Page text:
Last year, when I helped to organize the November Mentor Leadership Panel titled Finding Balance in Leadership: Work and Wellness, I reached out of Giri Puligandla, the Director of Planning and Research at Homeward Trust Edmonton and a PLLC mentor. I distinctly remember his hesitancy to join the panel — in his words, “I’m not sure I’m the best example of work/life balance!”
In many ways, I felt similarly to Giri did. Like many students at PLLC, I’m an extremely ambitious person who rarely feels the need to schedule “down-time” spent doing anything that won’t advance my career goals. At that time, I was an executive on two student organizations, the chair of a working group that I had founded, and a volunteer with three additional organizations. On top of all that, I was studying for my LSAT. Budgeting time to watch TV, go on a run, or even spend time with friends seemed frivolous and wasteful.
As Giri explained at the panel, balance is necessary for some people, but not for everyone. I agree with this sentiment. I enjoy being busy, and begin to feel sluggish and depressed whenever I have too much time on my hands. As a result, I’ve overloaded myself with work, volunteer, and extra-curricular activities in addition to my course load over the past three years of my degree. This decision has made me feel happy and fulfilled.
For my summer stretch experience, I was given the opportunity to work with the Government of Alberta as a sustainability ambassador. In this position, I was tasked with visiting over 60 municipalities across Alberta and ensuring that these communities were on par with provincial and federal sustainability frameworks. I was thrilled to have been hired for such a competitive position, and I was excited to start working this strenuous project.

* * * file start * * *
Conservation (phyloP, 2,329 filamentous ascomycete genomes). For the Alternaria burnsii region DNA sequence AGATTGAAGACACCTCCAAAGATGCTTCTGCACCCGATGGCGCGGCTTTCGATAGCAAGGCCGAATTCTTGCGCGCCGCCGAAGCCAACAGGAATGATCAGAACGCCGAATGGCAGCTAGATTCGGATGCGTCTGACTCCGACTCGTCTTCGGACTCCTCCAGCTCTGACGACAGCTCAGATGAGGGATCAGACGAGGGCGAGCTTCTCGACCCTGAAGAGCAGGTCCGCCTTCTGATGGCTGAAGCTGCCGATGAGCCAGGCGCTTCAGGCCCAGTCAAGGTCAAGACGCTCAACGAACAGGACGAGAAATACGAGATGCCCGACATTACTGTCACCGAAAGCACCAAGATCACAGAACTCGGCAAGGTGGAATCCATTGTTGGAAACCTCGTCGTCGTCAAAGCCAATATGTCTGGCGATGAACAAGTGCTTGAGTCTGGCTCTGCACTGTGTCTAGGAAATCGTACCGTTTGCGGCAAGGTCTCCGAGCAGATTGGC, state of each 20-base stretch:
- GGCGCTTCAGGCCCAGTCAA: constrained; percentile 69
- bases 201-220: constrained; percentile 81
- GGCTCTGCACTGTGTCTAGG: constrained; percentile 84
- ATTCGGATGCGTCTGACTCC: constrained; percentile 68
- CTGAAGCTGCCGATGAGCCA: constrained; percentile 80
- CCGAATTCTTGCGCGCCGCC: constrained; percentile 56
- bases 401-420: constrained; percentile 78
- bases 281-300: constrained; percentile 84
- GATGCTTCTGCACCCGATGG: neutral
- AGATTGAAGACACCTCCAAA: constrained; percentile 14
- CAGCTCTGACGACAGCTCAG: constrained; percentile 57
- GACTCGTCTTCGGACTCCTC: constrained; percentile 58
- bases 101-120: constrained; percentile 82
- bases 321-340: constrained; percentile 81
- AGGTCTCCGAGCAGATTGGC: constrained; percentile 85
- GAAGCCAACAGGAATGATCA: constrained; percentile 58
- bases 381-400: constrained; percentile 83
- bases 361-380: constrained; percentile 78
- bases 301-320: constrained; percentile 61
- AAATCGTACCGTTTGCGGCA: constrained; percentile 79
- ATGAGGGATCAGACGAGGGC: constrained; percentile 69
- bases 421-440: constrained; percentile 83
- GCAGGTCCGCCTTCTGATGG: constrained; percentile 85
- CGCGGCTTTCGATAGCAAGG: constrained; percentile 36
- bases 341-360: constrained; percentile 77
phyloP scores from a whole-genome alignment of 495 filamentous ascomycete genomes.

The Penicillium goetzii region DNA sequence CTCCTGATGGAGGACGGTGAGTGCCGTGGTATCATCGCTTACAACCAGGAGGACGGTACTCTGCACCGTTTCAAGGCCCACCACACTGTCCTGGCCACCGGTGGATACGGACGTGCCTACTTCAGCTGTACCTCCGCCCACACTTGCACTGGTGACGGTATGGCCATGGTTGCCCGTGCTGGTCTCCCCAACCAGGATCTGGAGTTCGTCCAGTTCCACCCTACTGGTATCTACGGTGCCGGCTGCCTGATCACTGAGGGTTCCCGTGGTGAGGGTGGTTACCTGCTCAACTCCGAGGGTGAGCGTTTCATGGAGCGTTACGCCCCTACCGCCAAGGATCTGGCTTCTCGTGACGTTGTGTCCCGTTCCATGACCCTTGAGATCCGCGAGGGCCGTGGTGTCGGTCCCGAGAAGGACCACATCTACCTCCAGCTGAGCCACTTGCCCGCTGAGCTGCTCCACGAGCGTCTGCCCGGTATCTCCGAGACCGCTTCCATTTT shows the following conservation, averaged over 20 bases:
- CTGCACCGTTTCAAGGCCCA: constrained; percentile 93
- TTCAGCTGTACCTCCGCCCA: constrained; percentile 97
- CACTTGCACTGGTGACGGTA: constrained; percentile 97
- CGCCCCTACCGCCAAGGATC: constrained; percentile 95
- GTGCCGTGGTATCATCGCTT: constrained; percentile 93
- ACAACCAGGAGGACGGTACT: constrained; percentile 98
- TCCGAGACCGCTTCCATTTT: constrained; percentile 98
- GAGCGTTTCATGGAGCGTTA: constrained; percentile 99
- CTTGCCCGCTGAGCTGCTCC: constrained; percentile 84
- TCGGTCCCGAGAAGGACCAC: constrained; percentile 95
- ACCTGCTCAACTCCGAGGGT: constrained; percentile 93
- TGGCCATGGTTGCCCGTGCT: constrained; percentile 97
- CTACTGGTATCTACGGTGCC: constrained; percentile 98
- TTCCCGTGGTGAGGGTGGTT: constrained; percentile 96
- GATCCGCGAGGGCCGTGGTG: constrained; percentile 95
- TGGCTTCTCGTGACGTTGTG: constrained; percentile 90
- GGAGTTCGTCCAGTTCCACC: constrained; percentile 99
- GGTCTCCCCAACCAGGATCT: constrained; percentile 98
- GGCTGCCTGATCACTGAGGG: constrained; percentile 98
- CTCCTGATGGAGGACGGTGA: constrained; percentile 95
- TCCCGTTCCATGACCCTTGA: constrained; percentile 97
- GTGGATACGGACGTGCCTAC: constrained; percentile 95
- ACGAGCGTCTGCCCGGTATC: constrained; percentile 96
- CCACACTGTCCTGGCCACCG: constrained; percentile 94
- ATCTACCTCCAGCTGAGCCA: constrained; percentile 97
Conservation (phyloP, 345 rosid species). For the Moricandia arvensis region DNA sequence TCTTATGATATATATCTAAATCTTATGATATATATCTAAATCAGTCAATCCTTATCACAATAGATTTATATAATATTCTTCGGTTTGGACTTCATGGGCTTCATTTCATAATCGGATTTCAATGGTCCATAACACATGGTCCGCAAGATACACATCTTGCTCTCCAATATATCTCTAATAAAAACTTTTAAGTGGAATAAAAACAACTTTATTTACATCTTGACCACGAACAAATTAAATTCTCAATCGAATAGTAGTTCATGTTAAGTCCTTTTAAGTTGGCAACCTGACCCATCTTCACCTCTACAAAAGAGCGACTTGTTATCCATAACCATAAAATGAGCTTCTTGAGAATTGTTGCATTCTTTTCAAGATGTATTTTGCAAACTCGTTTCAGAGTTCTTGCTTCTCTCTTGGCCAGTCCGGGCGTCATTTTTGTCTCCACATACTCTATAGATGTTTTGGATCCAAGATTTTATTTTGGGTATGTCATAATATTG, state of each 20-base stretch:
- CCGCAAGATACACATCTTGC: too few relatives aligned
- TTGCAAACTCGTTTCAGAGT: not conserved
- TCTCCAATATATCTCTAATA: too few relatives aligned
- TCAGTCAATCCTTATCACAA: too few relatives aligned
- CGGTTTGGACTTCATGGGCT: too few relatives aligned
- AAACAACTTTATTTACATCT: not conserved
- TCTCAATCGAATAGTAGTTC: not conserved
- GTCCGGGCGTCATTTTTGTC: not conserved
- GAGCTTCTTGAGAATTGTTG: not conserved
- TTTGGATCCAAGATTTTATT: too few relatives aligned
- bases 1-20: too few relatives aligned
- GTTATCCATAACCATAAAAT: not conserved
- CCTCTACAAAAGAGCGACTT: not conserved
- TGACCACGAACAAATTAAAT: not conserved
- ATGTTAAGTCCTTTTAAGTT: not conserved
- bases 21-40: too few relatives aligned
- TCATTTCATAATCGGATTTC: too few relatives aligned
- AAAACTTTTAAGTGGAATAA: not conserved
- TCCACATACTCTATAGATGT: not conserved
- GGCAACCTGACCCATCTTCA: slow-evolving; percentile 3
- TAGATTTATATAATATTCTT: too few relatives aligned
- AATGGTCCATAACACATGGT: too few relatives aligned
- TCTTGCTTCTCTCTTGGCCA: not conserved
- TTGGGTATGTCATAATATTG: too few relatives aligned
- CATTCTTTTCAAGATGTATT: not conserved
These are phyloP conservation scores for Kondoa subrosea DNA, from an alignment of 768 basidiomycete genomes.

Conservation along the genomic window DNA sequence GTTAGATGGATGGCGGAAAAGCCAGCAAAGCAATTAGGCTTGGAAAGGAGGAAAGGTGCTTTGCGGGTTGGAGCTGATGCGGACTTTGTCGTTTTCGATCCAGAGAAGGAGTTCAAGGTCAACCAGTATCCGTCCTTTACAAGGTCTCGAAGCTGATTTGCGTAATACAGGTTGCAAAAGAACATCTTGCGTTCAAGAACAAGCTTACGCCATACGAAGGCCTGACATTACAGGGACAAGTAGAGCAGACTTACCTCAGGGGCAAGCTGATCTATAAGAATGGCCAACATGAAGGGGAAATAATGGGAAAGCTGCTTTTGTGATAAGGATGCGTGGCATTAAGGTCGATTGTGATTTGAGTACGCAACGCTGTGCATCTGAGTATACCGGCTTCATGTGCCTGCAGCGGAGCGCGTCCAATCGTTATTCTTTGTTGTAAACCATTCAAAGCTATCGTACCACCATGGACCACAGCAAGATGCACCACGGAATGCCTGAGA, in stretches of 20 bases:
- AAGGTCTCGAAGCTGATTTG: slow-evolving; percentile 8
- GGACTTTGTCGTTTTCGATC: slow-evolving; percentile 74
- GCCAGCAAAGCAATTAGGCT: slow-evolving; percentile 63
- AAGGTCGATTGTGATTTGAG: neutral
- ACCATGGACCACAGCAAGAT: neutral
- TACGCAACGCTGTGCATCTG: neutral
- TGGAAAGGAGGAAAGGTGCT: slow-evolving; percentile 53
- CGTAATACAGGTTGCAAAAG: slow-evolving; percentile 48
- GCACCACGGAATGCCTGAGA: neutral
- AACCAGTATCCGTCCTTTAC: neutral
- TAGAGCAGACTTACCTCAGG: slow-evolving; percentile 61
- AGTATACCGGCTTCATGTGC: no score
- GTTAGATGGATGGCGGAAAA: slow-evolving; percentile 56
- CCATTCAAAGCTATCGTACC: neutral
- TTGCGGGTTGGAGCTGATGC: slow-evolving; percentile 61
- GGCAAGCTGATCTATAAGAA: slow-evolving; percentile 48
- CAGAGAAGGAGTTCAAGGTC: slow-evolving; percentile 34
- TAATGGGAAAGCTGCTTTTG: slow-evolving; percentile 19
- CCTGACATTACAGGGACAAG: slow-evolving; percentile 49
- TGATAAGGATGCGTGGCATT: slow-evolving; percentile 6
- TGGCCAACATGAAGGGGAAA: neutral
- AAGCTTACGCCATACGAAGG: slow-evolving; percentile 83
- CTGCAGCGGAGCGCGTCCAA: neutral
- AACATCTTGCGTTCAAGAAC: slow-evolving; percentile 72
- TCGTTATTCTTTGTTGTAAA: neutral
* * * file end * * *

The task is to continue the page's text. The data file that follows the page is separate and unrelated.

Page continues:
The experience, however, turned out to be very different from what I expected. I worked over 80 hours a week and was only given two days off in the month of May. I was away from home far more than I expected to be, and for the first time in my life, I began to feel extreme burn out. I also began to develop severe mental health problems that seriously hindered my ability to work. Eventually, I made the decision to quit the position (after completing well over 200 hours).
The decision to quit my stretch experience took an immense toll on the way that I saw myself. I have never labeled myself as a “quitter,” and I take pride in seeing projects through to the end. I realized that, for the first time, I had stretched myself too thin. The cost was not only my own physical and mental health, but the success of the project I was assigned.
I am disappointed in myself for not being able to complete my stretch experience. But I’ve learned from mentors like Dr. Ferguson-Pell that failure can be positive. This summer, I’ve began to spend more time reflecting on myself and doing things that bring balance into my life. It’s been challenging to change the paradigm that I saw myself and the world through, but ultimately, it’s given me a far greater understanding of myself and appreciation of the application of leadership.